There have been some notable exceptions. Darren McCarty ($800,000) and Tony Amonte ($1.6 million) taking big pay cuts to play for the Calgary Flames, a move that will make them the envy of the rest of the league, shows a ideological shift on both the players and the team's part.

But, for every deal like that, you have Marek Malik, a slow, sluggish defenceman, getting $2.5 million a year from the Rangers, which hasn't exactly gone over well with fans of his former team the Canucks. You have Mike Rathje, a solid, reliable defenceman, but certainly not any kind of all-star, getting $3.5 million from the Flyers. Two instances of players not only not taking much less, but being overpaid.
And all it takes is a few teams to overpay someone and the whole system, based on comparables, becomes out of whack.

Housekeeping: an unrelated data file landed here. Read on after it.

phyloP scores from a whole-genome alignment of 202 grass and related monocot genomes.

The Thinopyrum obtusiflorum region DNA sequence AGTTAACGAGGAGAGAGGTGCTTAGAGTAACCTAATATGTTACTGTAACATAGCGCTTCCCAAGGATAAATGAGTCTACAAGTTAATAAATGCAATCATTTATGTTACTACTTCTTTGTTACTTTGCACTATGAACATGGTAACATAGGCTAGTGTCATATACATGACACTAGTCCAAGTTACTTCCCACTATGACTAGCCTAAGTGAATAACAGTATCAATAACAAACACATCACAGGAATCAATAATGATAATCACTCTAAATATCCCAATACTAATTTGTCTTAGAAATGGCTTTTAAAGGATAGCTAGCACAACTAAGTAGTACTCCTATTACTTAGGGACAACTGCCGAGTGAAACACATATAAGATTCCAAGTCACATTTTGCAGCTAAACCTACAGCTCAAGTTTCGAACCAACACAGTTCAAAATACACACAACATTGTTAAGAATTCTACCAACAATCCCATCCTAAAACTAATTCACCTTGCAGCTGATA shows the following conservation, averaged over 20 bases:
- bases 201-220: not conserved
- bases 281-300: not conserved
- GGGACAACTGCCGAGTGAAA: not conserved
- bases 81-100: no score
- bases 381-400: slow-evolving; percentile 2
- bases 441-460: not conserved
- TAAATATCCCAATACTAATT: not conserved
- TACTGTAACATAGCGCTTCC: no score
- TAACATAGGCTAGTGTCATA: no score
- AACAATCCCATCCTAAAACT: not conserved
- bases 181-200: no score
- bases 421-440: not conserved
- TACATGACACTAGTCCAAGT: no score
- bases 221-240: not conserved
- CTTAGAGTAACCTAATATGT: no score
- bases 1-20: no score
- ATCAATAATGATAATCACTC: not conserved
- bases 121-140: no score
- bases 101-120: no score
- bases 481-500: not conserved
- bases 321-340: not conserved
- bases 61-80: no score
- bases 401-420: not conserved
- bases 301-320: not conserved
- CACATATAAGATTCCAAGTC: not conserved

Some might point to Bobby Holik getting $4.5 million instead of the $9 mil from the aforementioned idiotic Rangers gave him three summers ago as proof we live in a new NHL financially. Unfortunately, at $4.5 million, he's still vastly overpaid for what he brings to the table, and I actually think that he would've gotten more had he not had the extra cash from being bought him. As scary as it is to say, I believe that if he was a UFA from the start, he'd be getting Markus Naslund money.

As I said yesterday, I hope that in two or three seasons, when we're back where we started, it's not the players and their evil agents who are forced to shoulder the blame. Again. When players going into arbitration are able to command big money because of the fact a few teams in the league overspent, and thus, everyone else in the league has to to keep their players at that price.